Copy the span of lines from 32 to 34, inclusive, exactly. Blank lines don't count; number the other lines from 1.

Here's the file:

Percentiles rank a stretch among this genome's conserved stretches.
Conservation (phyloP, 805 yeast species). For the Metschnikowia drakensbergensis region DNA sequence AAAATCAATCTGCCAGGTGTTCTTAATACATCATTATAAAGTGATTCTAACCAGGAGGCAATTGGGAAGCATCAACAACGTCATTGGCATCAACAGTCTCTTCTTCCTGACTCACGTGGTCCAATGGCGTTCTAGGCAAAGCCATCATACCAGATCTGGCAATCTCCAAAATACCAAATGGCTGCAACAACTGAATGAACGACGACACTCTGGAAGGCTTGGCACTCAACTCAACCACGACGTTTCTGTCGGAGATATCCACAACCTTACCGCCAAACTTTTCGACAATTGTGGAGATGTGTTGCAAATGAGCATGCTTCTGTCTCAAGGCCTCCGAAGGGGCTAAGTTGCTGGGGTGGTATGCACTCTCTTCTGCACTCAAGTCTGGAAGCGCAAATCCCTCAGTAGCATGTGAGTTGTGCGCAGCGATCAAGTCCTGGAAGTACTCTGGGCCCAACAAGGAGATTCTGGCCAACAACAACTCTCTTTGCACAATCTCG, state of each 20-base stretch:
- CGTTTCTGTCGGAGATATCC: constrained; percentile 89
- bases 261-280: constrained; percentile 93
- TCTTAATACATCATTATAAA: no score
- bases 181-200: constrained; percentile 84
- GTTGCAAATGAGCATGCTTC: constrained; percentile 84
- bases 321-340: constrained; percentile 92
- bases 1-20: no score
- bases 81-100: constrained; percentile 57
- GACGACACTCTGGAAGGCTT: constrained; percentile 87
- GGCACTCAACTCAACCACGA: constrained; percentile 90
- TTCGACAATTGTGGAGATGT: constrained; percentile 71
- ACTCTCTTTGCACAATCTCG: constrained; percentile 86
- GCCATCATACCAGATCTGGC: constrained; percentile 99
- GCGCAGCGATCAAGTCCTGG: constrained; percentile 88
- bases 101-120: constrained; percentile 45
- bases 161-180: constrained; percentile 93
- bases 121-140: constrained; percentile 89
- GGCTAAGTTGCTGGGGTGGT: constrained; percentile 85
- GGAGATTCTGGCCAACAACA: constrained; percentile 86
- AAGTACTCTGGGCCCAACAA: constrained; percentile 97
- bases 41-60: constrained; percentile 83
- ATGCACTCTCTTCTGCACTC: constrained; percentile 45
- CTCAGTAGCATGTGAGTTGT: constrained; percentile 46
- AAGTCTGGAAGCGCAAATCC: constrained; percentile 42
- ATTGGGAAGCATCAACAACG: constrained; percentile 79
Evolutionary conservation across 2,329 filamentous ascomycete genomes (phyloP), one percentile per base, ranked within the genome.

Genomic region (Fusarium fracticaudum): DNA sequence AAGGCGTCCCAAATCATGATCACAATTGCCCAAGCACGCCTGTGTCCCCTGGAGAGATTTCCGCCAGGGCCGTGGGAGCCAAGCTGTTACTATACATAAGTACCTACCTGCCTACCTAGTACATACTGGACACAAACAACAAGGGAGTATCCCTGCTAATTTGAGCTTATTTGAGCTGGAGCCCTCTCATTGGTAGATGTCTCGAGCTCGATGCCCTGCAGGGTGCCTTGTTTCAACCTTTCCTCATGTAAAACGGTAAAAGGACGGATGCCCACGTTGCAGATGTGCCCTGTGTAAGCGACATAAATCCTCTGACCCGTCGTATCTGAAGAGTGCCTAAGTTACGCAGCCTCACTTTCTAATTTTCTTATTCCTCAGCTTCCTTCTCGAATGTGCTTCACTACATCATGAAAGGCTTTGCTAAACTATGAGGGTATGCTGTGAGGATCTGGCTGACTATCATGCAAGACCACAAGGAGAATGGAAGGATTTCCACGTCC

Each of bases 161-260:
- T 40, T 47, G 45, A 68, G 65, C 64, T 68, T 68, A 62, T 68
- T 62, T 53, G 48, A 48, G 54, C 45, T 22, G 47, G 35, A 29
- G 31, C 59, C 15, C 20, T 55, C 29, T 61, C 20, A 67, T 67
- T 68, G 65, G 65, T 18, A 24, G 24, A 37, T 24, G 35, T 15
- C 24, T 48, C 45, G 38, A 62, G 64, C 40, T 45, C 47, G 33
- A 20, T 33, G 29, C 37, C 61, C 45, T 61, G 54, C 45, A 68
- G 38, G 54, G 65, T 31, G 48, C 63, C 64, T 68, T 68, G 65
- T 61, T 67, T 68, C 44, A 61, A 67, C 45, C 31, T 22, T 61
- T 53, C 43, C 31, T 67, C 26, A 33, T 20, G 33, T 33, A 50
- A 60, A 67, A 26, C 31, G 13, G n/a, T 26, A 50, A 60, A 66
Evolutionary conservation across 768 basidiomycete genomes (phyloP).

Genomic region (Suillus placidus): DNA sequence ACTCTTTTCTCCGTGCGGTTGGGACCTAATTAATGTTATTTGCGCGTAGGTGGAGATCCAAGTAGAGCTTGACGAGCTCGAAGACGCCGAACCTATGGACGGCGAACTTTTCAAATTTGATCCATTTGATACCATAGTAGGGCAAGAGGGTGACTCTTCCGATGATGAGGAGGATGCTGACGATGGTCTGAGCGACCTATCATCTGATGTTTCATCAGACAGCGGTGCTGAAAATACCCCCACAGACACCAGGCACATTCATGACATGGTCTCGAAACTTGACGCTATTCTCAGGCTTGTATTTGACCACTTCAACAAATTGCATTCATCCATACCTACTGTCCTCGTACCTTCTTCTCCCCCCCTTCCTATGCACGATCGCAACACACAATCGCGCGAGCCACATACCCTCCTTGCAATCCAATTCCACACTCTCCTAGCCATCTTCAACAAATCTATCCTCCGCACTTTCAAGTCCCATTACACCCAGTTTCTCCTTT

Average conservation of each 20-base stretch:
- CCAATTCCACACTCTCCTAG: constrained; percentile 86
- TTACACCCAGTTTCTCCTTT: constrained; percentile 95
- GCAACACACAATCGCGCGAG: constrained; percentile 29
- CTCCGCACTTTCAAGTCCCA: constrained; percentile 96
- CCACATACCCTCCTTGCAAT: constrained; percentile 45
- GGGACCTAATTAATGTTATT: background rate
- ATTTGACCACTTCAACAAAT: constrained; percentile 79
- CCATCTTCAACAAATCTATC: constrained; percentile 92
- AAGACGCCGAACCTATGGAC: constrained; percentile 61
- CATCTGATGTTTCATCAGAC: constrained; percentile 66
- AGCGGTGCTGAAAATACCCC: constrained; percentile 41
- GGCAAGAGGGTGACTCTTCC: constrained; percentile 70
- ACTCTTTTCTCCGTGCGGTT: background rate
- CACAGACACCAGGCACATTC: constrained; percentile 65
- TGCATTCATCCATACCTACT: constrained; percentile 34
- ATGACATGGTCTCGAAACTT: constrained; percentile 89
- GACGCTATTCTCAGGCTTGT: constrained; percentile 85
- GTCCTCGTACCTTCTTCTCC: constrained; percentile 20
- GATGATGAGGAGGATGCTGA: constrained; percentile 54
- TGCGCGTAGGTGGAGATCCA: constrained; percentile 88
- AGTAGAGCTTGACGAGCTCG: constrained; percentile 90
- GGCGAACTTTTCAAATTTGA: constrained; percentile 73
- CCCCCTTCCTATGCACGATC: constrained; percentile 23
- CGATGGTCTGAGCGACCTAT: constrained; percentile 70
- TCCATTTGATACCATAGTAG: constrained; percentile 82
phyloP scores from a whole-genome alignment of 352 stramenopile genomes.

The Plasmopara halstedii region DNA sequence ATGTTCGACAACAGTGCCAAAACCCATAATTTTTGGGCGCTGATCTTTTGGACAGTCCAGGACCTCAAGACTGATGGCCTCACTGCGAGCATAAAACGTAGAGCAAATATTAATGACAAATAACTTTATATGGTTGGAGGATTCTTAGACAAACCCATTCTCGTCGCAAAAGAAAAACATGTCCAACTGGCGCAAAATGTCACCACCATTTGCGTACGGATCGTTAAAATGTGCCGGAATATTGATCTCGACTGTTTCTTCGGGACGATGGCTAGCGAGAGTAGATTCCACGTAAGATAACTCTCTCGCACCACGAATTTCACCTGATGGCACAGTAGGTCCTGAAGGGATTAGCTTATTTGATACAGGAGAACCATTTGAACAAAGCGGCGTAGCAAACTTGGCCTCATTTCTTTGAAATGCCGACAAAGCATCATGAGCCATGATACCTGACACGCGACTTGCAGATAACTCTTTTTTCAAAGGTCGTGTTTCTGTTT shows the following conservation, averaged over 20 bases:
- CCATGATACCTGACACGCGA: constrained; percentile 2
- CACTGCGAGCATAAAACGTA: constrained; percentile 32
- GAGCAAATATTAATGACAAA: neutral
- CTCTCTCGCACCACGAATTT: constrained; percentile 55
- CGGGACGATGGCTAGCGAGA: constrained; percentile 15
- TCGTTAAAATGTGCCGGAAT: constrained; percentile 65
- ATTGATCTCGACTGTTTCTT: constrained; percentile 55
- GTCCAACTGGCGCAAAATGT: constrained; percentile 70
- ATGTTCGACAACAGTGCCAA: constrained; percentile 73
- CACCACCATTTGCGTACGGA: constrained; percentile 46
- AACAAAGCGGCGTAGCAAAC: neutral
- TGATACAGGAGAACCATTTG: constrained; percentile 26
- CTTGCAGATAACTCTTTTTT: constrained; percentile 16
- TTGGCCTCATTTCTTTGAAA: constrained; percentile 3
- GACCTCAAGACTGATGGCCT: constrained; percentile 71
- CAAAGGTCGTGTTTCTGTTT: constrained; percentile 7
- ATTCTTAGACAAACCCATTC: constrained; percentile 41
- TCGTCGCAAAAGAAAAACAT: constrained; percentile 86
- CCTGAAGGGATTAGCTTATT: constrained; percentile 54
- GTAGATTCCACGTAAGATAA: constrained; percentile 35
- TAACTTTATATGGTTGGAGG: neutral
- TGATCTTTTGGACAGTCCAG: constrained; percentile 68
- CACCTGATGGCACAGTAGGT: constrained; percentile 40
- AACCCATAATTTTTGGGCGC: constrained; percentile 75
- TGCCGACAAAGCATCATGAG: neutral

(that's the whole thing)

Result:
- T 62, T 53, G 48, A 48, G 54, C 45, T 22, G 47, G 35, A 29
- G 31, C 59, C 15, C 20, T 55, C 29, T 61, C 20, A 67, T 67
- T 68, G 65, G 65, T 18, A 24, G 24, A 37, T 24, G 35, T 15